Perennial or woody half-shrub.
Purple loosestrife is a shrub-like plant with stiff, four-sided
stems ending in spikes of showy purple flowers. Short, narrow leaves are
stalkless. Plants become taller and bushier over the years as the rootstock
matures, growing to 3 m in height.
Purple loosestrife is an ornamental which has escaped and now occupies
wetlands, stream banks, and shallow ponds. It can form dense stands that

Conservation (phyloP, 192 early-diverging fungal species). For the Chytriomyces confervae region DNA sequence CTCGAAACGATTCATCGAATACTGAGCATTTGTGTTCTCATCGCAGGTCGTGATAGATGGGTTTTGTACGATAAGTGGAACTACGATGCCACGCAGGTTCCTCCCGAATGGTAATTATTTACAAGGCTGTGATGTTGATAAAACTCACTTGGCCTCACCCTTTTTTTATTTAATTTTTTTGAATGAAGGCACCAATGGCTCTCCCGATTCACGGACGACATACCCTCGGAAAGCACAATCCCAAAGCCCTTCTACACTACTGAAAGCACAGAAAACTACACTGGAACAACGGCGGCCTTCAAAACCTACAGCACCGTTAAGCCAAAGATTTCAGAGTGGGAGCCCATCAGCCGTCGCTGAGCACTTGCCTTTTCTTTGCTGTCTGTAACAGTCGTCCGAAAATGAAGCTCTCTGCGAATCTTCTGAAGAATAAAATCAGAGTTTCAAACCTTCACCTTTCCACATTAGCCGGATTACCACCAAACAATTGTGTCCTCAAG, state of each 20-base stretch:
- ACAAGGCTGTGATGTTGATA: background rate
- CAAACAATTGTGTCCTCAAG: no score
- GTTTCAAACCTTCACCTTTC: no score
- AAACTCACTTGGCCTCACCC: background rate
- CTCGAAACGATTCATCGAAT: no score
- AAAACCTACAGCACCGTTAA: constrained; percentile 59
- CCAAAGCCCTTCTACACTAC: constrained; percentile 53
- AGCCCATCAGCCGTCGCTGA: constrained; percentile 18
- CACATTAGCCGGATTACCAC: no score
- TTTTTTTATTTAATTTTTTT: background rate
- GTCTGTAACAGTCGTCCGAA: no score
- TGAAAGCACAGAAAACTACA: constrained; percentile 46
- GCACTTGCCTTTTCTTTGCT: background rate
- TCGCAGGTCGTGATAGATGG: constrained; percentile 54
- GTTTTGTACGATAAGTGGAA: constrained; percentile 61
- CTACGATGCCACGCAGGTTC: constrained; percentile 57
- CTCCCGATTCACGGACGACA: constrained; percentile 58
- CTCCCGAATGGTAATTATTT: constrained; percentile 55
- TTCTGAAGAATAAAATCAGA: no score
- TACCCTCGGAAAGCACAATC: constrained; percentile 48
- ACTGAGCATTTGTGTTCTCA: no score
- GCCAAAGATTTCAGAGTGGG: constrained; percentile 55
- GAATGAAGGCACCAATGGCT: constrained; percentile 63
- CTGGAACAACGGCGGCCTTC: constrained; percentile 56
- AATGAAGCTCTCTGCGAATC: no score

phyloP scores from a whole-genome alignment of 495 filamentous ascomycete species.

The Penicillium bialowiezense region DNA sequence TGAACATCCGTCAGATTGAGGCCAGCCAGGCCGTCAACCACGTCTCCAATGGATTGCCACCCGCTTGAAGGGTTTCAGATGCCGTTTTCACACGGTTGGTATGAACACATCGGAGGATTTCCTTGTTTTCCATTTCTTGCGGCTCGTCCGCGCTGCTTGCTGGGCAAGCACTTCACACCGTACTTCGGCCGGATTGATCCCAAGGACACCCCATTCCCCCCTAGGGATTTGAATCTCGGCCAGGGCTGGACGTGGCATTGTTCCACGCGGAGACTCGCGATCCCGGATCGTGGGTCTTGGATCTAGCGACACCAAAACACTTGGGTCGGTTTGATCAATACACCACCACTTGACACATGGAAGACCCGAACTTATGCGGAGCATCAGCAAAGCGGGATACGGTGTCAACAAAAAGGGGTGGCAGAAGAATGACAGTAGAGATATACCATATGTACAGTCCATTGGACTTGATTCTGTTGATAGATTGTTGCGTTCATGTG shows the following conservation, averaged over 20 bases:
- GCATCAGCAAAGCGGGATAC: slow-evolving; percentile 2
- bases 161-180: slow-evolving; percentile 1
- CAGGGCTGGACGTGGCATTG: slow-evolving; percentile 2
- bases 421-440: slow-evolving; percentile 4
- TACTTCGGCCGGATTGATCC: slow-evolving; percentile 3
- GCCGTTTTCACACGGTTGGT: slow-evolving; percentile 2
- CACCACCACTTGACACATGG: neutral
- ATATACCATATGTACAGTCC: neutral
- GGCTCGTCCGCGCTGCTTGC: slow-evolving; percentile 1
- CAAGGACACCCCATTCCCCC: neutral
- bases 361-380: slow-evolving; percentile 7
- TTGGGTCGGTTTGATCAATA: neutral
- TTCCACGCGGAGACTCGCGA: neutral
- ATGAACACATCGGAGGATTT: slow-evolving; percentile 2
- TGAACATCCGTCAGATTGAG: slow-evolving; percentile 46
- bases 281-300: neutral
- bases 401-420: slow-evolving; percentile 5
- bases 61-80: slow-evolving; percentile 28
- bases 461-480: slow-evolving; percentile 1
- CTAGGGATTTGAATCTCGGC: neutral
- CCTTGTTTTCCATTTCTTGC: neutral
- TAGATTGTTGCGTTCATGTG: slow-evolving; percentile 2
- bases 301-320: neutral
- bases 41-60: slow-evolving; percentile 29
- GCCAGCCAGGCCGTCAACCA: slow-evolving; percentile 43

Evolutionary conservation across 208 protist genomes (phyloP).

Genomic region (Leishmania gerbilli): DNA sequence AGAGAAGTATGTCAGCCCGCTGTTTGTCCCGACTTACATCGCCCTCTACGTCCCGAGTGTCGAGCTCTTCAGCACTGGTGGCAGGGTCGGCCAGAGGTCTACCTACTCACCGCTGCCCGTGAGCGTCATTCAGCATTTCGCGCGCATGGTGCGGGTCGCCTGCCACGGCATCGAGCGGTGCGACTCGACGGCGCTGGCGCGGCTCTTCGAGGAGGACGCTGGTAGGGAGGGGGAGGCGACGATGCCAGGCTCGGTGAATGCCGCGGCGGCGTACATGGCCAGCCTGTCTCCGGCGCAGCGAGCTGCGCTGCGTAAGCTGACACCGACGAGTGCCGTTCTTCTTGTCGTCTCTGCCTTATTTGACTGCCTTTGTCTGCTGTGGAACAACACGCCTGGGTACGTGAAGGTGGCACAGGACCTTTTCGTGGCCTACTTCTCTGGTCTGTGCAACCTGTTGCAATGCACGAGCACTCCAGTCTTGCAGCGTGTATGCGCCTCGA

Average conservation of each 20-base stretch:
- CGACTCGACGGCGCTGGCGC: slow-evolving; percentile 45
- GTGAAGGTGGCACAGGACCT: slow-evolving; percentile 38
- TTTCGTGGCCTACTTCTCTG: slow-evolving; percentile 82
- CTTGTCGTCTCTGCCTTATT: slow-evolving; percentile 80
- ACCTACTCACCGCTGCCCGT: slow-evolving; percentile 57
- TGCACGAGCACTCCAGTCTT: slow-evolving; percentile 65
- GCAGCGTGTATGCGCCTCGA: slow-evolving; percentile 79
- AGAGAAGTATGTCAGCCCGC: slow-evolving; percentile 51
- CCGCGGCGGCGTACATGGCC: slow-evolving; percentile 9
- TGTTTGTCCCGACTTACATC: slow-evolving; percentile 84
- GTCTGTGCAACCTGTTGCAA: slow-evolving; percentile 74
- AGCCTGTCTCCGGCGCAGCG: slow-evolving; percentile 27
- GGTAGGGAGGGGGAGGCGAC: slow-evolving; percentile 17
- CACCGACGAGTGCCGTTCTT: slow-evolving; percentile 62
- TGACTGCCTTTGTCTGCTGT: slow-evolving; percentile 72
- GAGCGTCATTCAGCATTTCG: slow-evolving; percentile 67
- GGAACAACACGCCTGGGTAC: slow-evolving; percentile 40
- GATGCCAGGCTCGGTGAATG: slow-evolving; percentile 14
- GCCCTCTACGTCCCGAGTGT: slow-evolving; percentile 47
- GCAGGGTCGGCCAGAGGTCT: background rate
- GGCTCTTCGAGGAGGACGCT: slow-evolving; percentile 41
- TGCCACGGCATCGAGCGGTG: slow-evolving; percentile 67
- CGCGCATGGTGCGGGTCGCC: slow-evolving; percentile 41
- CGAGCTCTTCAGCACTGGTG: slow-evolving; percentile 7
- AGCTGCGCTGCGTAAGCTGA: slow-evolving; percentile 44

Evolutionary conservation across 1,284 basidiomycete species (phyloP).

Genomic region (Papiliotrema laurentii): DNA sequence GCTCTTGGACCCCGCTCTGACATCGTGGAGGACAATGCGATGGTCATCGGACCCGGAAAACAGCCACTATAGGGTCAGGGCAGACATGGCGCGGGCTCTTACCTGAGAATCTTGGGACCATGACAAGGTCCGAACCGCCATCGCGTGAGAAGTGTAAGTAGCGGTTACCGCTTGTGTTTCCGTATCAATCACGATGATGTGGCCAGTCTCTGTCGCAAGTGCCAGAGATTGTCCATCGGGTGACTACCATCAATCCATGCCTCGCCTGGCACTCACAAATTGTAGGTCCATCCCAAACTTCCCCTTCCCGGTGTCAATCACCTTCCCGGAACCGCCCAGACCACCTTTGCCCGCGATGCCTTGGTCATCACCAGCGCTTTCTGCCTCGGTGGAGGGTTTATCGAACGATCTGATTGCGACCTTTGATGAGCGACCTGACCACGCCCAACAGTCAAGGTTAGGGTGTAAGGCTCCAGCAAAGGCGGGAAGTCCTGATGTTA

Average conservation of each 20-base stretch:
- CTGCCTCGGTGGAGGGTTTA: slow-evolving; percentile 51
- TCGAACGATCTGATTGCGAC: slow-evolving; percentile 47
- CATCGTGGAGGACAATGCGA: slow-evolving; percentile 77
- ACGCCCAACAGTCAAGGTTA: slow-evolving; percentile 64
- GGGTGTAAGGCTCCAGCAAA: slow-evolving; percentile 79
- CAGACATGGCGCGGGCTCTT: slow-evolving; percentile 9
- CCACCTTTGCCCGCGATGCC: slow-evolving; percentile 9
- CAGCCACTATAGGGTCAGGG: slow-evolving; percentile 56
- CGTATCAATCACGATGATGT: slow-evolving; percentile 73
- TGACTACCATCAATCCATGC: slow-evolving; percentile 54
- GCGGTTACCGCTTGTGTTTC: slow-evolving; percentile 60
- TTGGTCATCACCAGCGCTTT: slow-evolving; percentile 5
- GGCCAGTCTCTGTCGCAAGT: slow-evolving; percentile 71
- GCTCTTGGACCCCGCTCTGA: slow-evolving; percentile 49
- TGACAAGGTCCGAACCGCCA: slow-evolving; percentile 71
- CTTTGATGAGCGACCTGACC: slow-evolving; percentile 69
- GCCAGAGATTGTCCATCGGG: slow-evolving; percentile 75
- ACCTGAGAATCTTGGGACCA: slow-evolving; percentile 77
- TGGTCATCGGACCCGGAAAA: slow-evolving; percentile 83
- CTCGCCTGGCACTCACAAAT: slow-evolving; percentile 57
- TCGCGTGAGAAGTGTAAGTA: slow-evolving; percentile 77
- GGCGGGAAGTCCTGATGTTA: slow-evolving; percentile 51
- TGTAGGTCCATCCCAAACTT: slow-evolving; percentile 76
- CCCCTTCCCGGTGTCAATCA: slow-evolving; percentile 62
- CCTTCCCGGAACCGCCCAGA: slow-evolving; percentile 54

reduce plant and animal diversity in wetland ecosystems.
Purple loosestrife is found in wet areas at low to mid-elevation
in BC, where it grows in ditches, irrigation canals, marshes, stream and
lake shorelines, and wetlands. It can tolerate a wide range of conditions
and will even grow in standing water. It is common in the Lower Fraser
Valley and frequent on southern Vancouver Island and in the Okanagan.
There are also localized patches in the Kootenay and Omineca regions.
Seeds are mainly distributed by water, but they can also be dispersed
by animals and humans. Seeds do not drop until the air temperature becomes
cold in the early autumn. A single plant can produce over 300,000 seeds.